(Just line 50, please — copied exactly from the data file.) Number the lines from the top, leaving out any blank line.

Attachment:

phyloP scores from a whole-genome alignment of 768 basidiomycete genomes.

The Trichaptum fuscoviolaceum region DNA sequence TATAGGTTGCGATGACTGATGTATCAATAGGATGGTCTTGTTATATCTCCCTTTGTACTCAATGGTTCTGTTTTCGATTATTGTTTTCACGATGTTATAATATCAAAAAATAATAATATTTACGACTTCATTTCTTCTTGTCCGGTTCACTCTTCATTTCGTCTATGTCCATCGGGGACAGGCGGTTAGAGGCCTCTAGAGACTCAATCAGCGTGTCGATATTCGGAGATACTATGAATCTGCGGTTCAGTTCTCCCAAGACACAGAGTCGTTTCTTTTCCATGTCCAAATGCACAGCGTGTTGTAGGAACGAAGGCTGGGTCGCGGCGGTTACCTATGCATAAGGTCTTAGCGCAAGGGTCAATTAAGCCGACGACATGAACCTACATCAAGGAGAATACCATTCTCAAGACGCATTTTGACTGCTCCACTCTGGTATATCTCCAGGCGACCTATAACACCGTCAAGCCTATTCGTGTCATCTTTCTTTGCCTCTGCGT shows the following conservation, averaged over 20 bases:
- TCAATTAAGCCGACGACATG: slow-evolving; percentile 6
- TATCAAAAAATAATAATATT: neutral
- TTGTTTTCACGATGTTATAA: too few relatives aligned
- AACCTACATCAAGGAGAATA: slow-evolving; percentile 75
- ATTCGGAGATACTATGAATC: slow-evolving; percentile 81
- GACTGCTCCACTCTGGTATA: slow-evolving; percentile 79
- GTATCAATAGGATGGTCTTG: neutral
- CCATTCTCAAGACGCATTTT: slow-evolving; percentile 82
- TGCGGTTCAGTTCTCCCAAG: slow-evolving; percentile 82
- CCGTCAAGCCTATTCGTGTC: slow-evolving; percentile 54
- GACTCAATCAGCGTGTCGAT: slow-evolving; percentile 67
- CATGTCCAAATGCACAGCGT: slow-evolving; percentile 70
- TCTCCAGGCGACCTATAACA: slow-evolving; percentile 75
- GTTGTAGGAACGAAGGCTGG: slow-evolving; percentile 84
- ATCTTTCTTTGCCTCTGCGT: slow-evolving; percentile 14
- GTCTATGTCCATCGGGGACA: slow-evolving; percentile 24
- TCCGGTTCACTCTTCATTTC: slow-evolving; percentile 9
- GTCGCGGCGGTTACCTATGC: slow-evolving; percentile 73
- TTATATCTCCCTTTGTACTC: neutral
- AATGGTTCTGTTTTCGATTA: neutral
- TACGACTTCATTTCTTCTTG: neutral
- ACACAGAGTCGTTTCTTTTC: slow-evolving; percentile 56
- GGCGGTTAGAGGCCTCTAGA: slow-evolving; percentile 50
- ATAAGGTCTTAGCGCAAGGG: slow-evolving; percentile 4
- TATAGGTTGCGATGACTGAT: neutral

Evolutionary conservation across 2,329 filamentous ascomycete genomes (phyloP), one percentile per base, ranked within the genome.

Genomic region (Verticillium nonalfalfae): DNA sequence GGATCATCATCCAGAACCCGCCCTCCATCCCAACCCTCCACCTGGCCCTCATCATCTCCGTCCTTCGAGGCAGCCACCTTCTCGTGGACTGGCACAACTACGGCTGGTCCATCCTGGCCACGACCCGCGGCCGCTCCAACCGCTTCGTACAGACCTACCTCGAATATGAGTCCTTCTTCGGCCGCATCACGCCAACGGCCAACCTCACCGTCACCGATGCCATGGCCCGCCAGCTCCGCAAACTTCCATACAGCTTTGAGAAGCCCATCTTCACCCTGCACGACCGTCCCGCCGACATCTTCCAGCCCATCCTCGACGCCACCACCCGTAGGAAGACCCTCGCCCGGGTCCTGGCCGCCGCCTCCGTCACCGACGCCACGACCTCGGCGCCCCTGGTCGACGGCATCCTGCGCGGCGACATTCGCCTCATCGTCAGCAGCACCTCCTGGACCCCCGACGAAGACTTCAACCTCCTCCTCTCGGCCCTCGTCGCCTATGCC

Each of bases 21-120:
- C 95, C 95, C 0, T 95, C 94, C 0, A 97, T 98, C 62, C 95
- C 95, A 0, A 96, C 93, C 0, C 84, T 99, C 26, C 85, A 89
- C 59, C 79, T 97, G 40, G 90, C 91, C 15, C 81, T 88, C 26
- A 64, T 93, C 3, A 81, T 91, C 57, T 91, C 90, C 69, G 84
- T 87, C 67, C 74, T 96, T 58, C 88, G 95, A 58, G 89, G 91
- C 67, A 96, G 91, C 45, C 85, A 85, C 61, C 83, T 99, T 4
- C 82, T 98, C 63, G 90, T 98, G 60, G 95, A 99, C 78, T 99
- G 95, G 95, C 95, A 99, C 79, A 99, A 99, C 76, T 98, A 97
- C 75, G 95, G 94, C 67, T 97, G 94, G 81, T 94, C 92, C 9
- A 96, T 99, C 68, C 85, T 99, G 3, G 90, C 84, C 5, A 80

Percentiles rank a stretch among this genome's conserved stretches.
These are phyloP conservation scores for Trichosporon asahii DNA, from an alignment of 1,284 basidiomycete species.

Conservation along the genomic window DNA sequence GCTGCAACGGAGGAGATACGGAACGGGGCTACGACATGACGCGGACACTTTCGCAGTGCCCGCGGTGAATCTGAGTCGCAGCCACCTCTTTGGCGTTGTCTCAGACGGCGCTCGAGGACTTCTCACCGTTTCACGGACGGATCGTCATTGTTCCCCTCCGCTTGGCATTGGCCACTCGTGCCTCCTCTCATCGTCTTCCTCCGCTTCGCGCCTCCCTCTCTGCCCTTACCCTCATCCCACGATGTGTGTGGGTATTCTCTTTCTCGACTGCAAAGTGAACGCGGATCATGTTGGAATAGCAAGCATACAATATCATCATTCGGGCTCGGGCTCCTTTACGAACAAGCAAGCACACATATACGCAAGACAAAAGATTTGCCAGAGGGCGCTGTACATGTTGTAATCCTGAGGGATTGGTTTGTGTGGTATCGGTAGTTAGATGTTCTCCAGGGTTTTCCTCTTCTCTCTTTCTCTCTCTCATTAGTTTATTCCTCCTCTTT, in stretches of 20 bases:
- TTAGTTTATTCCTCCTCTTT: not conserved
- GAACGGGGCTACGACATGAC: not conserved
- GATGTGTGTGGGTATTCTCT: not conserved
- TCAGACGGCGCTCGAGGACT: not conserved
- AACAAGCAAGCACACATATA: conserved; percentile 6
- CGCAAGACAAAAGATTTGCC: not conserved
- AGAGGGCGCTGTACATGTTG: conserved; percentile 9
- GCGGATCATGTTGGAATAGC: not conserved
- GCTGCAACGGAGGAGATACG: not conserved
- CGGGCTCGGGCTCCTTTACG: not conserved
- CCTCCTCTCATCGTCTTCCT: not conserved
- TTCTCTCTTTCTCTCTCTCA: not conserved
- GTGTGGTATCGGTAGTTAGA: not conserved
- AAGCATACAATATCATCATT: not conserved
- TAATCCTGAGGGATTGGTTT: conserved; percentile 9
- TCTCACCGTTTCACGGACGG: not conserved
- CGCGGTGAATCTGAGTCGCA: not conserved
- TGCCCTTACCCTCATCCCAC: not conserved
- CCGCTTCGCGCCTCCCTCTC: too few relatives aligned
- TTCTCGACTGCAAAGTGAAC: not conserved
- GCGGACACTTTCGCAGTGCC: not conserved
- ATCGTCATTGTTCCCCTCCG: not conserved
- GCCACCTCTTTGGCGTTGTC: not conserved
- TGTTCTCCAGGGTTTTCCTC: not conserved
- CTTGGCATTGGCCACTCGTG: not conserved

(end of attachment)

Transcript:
- AGAGGGCGCTGTACATGTTG: conserved; percentile 9